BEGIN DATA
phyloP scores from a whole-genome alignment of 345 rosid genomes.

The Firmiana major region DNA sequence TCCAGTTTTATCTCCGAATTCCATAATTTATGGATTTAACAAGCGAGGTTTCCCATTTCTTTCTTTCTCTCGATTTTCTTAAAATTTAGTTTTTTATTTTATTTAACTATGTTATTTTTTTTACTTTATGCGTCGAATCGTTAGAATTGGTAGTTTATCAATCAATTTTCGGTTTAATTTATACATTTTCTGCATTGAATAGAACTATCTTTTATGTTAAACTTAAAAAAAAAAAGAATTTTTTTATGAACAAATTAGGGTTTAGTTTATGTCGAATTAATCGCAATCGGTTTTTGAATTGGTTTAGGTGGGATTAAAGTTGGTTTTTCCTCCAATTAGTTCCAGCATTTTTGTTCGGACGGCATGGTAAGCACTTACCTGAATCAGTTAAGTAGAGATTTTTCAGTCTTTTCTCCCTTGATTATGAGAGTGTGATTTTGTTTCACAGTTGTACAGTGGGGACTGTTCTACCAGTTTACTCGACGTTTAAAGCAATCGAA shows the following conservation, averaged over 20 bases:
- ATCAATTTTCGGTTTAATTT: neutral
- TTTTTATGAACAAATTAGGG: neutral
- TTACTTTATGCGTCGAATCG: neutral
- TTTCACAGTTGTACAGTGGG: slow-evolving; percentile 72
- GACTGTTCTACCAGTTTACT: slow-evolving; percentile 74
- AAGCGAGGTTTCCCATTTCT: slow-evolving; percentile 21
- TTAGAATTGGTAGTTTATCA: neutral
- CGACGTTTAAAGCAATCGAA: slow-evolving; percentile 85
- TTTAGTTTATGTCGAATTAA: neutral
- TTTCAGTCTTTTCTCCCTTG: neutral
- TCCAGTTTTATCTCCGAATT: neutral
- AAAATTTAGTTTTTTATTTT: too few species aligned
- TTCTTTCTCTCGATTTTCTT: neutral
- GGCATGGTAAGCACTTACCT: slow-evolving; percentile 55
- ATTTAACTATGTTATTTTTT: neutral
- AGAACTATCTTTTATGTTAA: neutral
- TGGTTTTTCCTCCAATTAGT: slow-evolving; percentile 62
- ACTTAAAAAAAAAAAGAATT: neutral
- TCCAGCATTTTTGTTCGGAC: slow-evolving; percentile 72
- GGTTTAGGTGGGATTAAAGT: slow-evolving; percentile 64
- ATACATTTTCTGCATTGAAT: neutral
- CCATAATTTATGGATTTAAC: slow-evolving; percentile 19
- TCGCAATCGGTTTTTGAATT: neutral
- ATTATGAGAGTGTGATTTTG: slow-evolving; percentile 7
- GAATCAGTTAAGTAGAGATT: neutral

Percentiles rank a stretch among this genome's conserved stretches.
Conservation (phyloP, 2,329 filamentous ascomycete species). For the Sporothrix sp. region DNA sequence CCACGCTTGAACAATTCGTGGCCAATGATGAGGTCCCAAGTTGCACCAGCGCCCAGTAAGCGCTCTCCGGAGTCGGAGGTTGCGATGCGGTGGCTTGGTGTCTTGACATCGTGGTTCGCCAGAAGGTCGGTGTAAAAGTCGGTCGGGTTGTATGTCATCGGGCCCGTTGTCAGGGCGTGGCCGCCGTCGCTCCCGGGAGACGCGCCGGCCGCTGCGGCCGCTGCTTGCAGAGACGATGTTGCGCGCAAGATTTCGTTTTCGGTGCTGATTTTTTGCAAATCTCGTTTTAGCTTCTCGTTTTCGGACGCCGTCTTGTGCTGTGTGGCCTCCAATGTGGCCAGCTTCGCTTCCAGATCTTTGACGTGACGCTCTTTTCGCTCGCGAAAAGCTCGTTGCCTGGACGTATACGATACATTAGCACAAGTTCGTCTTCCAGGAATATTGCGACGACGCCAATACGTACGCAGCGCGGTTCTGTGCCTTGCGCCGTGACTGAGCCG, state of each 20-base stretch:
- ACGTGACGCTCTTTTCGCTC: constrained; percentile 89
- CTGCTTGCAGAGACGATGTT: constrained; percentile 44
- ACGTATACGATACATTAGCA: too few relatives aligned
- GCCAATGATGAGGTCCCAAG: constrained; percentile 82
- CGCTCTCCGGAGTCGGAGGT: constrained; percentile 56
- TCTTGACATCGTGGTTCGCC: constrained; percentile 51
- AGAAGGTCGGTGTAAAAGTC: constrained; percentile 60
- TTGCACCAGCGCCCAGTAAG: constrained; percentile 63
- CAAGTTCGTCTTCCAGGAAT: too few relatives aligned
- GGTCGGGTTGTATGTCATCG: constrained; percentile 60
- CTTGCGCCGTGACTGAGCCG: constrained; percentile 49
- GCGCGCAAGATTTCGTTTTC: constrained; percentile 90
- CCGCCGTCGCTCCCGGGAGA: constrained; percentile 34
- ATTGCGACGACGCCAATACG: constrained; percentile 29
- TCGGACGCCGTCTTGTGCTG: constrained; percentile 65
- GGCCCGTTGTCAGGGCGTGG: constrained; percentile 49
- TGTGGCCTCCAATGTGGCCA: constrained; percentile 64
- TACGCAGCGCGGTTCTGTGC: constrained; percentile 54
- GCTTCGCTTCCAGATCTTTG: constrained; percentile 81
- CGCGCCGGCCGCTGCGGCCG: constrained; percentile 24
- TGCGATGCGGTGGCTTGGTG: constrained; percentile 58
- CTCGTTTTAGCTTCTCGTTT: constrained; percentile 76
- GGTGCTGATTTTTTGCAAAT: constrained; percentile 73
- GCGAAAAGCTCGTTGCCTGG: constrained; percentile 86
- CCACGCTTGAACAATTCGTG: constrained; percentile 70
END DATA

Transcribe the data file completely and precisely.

phyloP scores from a whole-genome alignment of 345 rosid genomes.

The Firmiana major region DNA sequence TCCAGTTTTATCTCCGAATTCCATAATTTATGGATTTAACAAGCGAGGTTTCCCATTTCTTTCTTTCTCTCGATTTTCTTAAAATTTAGTTTTTTATTTTATTTAACTATGTTATTTTTTTTACTTTATGCGTCGAATCGTTAGAATTGGTAGTTTATCAATCAATTTTCGGTTTAATTTATACATTTTCTGCATTGAATAGAACTATCTTTTATGTTAAACTTAAAAAAAAAAAGAATTTTTTTATGAACAAATTAGGGTTTAGTTTATGTCGAATTAATCGCAATCGGTTTTTGAATTGGTTTAGGTGGGATTAAAGTTGGTTTTTCCTCCAATTAGTTCCAGCATTTTTGTTCGGACGGCATGGTAAGCACTTACCTGAATCAGTTAAGTAGAGATTTTTCAGTCTTTTCTCCCTTGATTATGAGAGTGTGATTTTGTTTCACAGTTGTACAGTGGGGACTGTTCTACCAGTTTACTCGACGTTTAAAGCAATCGAA shows the following conservation, averaged over 20 bases:
- ATCAATTTTCGGTTTAATTT: neutral
- TTTTTATGAACAAATTAGGG: neutral
- TTACTTTATGCGTCGAATCG: neutral
- TTTCACAGTTGTACAGTGGG: slow-evolving; percentile 72
- GACTGTTCTACCAGTTTACT: slow-evolving; percentile 74
- AAGCGAGGTTTCCCATTTCT: slow-evolving; percentile 21
- TTAGAATTGGTAGTTTATCA: neutral
- CGACGTTTAAAGCAATCGAA: slow-evolving; percentile 85
- TTTAGTTTATGTCGAATTAA: neutral
- TTTCAGTCTTTTCTCCCTTG: neutral
- TCCAGTTTTATCTCCGAATT: neutral
- AAAATTTAGTTTTTTATTTT: too few species aligned
- TTCTTTCTCTCGATTTTCTT: neutral
- GGCATGGTAAGCACTTACCT: slow-evolving; percentile 55
- ATTTAACTATGTTATTTTTT: neutral
- AGAACTATCTTTTATGTTAA: neutral
- TGGTTTTTCCTCCAATTAGT: slow-evolving; percentile 62
- ACTTAAAAAAAAAAAGAATT: neutral
- TCCAGCATTTTTGTTCGGAC: slow-evolving; percentile 72
- GGTTTAGGTGGGATTAAAGT: slow-evolving; percentile 64
- ATACATTTTCTGCATTGAAT: neutral
- CCATAATTTATGGATTTAAC: slow-evolving; percentile 19
- TCGCAATCGGTTTTTGAATT: neutral
- ATTATGAGAGTGTGATTTTG: slow-evolving; percentile 7
- GAATCAGTTAAGTAGAGATT: neutral

Percentiles rank a stretch among this genome's conserved stretches.
Conservation (phyloP, 2,329 filamentous ascomycete species). For the Sporothrix sp. region DNA sequence CCACGCTTGAACAATTCGTGGCCAATGATGAGGTCCCAAGTTGCACCAGCGCCCAGTAAGCGCTCTCCGGAGTCGGAGGTTGCGATGCGGTGGCTTGGTGTCTTGACATCGTGGTTCGCCAGAAGGTCGGTGTAAAAGTCGGTCGGGTTGTATGTCATCGGGCCCGTTGTCAGGGCGTGGCCGCCGTCGCTCCCGGGAGACGCGCCGGCCGCTGCGGCCGCTGCTTGCAGAGACGATGTTGCGCGCAAGATTTCGTTTTCGGTGCTGATTTTTTGCAAATCTCGTTTTAGCTTCTCGTTTTCGGACGCCGTCTTGTGCTGTGTGGCCTCCAATGTGGCCAGCTTCGCTTCCAGATCTTTGACGTGACGCTCTTTTCGCTCGCGAAAAGCTCGTTGCCTGGACGTATACGATACATTAGCACAAGTTCGTCTTCCAGGAATATTGCGACGACGCCAATACGTACGCAGCGCGGTTCTGTGCCTTGCGCCGTGACTGAGCCG, state of each 20-base stretch:
- ACGTGACGCTCTTTTCGCTC: constrained; percentile 89
- CTGCTTGCAGAGACGATGTT: constrained; percentile 44
- ACGTATACGATACATTAGCA: too few relatives aligned
- GCCAATGATGAGGTCCCAAG: constrained; percentile 82
- CGCTCTCCGGAGTCGGAGGT: constrained; percentile 56
- TCTTGACATCGTGGTTCGCC: constrained; percentile 51
- AGAAGGTCGGTGTAAAAGTC: constrained; percentile 60
- TTGCACCAGCGCCCAGTAAG: constrained; percentile 63
- CAAGTTCGTCTTCCAGGAAT: too few relatives aligned
- GGTCGGGTTGTATGTCATCG: constrained; percentile 60
- CTTGCGCCGTGACTGAGCCG: constrained; percentile 49
- GCGCGCAAGATTTCGTTTTC: constrained; percentile 90
- CCGCCGTCGCTCCCGGGAGA: constrained; percentile 34
- ATTGCGACGACGCCAATACG: constrained; percentile 29
- TCGGACGCCGTCTTGTGCTG: constrained; percentile 65
- GGCCCGTTGTCAGGGCGTGG: constrained; percentile 49
- TGTGGCCTCCAATGTGGCCA: constrained; percentile 64
- TACGCAGCGCGGTTCTGTGC: constrained; percentile 54
- GCTTCGCTTCCAGATCTTTG: constrained; percentile 81
- CGCGCCGGCCGCTGCGGCCG: constrained; percentile 24
- TGCGATGCGGTGGCTTGGTG: constrained; percentile 58
- CTCGTTTTAGCTTCTCGTTT: constrained; percentile 76
- GGTGCTGATTTTTTGCAAAT: constrained; percentile 73
- GCGAAAAGCTCGTTGCCTGG: constrained; percentile 86
- CCACGCTTGAACAATTCGTG: constrained; percentile 70